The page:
LIVE: Nightwish @ The Egg, 3/18/18


Review by Mark Alexander Hudson

It’s an awfully long way from the tiny municipality of Kitee, Finland to Greater Nippertown. Yet here we are on a chilly Sunday night at The Egg’s Hart Theatre, ready to delve into the dark and mysterious world of symphonic metal, courtesy of one of the genre’s foremost practitioners – Nightwish.

Nightwish were formed in 1996 by keyboardist and primary composer Tuomas Holopainen and guitarist Emppu Vuorinen. They have just commenced their American tour, titled Decades, named after their newest release, a 2-CD career retrospective. In a nice touch, each ticket holder on the tour is presented with a free copy of this collection upon entering the venue.

In their 22-year existence the band has gone through three different lead vocalists. The dramatic circumstances relating to the departure of the previous two lend themselves more to the realm of soap opera than Finnish
saga, but the band now seems happy and settled with current frontwoman Floor Jansen. As well they should be.

Jansen is tall and striking, a raven-haired Valkyrie with a most impressive range. But she is no gothic ice maiden. Her onstage persona is friendly and approachable, smiling and waving to the crowd, encouraging them to clap and sing along, but not averse to a bit of headbanging and goofy air keyboard playing during the lengthy instrumental passages.

Her vocals are complimented by bass player Marco Hietala, who thankfully just stays on the right line of abrasive ferocity without descending into the clichéd cookie monster roar favored by many metal bands.

The group is rounded out by drummer Kai Hahto and Uillean piper/second guitarist Troy Donockley, the sole Englishman in the line-up. Donockley’s pipes give another folkloric flavor to Nightwish’s sound, his mournful solo opening to the show somewhat reminiscent of Bill Whelan’s music for “Riverdance.”

And what kind of music is symphonic metal? Well, in Nightwish’s case I think it is best described as cinematic. It came as no surprise to me to find that Holopainen’s main influence and favorite type of music to listen to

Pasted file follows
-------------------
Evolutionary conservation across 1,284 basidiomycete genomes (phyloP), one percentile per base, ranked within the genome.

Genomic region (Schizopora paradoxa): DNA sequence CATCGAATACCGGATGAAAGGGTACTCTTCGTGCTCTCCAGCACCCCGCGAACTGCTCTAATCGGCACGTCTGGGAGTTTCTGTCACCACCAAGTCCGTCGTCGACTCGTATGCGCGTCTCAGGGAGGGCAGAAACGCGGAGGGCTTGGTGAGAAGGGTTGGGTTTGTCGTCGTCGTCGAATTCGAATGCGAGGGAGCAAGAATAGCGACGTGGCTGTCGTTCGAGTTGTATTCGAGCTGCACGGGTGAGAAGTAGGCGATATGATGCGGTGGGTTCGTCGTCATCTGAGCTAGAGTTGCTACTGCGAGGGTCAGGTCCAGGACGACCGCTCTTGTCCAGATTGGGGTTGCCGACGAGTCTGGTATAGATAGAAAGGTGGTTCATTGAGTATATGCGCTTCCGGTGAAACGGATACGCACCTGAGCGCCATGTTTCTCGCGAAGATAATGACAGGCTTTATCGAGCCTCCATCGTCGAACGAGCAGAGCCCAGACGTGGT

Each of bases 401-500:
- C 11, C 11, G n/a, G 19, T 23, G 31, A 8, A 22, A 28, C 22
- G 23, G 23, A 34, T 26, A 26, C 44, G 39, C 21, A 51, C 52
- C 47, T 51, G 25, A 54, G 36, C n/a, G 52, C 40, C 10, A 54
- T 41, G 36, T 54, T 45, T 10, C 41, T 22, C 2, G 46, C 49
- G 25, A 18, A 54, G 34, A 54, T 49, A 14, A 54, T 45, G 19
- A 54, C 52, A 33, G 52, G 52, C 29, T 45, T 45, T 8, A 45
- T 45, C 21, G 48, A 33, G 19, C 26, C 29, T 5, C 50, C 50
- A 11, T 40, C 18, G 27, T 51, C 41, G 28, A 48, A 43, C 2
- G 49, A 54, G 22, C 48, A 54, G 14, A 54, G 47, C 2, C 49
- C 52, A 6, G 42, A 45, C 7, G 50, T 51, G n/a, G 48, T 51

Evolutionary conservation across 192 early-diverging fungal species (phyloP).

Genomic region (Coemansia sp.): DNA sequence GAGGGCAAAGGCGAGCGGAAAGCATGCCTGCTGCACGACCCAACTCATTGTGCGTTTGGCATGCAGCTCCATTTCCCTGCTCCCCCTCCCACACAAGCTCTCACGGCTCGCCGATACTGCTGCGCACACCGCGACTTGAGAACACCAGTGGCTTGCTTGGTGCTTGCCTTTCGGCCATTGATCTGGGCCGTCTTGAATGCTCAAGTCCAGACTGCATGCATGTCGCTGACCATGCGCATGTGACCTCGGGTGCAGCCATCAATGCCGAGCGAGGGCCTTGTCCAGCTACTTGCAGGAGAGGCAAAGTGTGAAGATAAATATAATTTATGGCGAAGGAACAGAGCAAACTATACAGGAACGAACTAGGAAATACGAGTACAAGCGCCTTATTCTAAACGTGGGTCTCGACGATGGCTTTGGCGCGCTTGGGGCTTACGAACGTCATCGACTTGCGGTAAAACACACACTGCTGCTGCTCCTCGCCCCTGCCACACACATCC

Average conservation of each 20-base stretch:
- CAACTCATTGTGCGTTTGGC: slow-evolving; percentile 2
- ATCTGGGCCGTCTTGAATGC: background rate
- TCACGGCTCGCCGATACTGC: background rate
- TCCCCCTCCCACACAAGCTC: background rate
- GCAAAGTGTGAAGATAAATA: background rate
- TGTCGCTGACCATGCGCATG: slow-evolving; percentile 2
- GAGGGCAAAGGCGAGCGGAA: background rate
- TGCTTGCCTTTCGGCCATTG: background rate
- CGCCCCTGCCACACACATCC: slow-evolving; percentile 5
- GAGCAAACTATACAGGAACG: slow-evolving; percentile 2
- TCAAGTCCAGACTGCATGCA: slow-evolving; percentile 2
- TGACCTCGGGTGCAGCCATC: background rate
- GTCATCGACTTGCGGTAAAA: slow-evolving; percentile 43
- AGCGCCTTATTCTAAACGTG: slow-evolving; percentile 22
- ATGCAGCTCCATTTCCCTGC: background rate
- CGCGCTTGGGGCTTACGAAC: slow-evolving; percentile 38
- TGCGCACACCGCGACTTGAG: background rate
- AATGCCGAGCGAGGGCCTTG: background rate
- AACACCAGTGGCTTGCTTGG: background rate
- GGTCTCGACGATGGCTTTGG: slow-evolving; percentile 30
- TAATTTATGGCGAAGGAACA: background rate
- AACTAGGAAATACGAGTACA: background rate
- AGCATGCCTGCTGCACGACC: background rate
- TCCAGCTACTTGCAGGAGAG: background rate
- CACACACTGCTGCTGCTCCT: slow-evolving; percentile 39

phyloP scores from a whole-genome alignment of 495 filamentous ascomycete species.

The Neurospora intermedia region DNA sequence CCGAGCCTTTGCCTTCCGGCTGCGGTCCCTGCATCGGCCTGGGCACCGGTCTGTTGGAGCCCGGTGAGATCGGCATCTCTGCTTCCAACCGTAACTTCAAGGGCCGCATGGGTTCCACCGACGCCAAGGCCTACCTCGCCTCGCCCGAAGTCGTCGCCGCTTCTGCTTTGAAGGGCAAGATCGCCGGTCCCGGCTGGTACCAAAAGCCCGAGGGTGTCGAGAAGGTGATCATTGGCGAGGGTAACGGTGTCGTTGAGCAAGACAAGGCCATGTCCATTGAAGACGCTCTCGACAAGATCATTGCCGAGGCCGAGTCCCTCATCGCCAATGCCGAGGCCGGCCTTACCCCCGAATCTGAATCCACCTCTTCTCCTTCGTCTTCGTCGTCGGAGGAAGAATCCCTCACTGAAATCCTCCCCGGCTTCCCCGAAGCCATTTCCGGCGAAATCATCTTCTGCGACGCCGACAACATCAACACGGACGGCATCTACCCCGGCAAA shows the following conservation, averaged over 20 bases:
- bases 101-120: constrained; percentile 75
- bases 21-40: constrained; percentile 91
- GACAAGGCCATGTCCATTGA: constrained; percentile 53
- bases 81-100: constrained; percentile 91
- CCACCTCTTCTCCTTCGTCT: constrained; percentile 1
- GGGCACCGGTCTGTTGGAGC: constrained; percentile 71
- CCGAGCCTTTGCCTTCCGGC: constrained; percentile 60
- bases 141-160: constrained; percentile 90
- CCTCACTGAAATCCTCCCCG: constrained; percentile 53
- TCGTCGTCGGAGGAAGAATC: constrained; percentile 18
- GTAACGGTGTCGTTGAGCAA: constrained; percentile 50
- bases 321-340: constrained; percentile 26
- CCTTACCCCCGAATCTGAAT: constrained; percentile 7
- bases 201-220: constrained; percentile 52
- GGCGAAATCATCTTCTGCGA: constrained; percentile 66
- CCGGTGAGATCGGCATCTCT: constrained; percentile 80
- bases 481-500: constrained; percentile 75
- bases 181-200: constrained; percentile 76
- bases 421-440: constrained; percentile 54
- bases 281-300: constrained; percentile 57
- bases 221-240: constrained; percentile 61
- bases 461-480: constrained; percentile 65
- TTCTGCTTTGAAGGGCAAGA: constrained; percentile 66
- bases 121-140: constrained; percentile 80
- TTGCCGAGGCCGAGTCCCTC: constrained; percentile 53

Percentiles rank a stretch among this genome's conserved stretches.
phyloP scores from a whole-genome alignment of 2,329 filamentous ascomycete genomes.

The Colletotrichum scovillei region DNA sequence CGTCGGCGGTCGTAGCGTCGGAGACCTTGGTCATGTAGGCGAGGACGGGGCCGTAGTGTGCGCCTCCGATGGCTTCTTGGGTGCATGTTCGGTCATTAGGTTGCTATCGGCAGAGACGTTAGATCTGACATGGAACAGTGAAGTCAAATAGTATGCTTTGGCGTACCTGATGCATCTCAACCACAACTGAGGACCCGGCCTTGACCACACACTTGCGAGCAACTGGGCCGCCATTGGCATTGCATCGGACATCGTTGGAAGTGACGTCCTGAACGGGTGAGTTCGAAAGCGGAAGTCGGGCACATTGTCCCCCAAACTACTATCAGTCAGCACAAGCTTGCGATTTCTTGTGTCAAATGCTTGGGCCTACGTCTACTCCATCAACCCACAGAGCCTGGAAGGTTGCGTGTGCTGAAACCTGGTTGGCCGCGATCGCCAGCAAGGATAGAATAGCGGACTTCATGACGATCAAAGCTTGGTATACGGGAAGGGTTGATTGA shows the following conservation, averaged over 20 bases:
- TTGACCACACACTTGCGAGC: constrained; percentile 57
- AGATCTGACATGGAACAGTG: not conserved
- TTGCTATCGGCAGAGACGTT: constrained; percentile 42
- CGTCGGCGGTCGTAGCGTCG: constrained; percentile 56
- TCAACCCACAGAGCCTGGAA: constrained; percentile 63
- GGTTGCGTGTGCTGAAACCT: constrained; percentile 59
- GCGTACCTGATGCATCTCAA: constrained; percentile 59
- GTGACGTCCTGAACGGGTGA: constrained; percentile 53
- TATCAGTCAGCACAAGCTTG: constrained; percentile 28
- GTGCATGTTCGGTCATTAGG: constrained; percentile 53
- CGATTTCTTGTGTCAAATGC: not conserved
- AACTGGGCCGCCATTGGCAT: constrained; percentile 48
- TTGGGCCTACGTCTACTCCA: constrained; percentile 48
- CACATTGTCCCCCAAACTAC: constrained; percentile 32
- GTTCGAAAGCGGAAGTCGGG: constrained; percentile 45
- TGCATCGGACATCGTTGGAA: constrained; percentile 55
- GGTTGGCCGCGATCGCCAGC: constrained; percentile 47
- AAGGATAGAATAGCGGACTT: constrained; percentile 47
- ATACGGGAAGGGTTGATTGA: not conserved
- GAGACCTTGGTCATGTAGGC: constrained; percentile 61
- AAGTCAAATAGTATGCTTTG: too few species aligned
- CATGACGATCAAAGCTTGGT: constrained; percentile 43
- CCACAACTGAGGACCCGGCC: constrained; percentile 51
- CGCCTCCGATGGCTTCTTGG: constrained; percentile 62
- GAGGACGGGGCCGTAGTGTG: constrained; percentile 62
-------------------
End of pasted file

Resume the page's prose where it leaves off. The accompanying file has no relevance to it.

is soundtracks. At times the almighty sonic thunder emanating from the stage sounded like the music from a “Pirates of the Caribbean” movie on steroids.

The 24-minute epic “The Greatest Show on Earth,” based on the writings of Darwin and evolutionary biologist Richard Dawkins (yeah, this ain’t “Party in the USA”) was a stunning highlight, showcasing Nightwish’s ambitious scope.

Cinematic, too, in presentation. Who ever is the band’s artistic director deserves major congratulations for the back screen projections used throughout the show. Simply put, in all my years of gig-going, I have never seen this aspect of a live performance executed so well and so creatively. The images ranged from animation to live footage, sometimes moving, sometimes static, all perfectly synchronized to the band’s playing, timed impeccably to enhance the experience.

I must admit to some misgivings prior to this gig. Wasn’t symphonic metal all a bit ridiculous? All Game of Thrones, overblown & bombastic? Well, yes, I suppose it can be these things. But in the hands of a band like
Nightwish, it can also be tremendously exciting, stirring and triumphant. The passion and enthusiasm of the band completely won me over, so that by the end of the set I was punching my fist and cheering along with the ecstatic diehard fans in the nearly sold-out theater.

You may not care for metal, symphonic or otherwise. But Nightwish does. And they play it magnificently.

End of All Hope
Wish I Had an Angel
10th Man Down
Come Cover Me
Sacrament of Wilderness
Deep Silent Complete
Dead Boy’s Poem
Elvenjig / Elvenpath
I Want My Tears Back
The Carpenter
The Kinslayer
Devil & the Deep Dark Ocean
Slaying the Dreamer
The Greatest Show on Earth
Ghost Love Score

Leave A Reply

Your email address will not be published.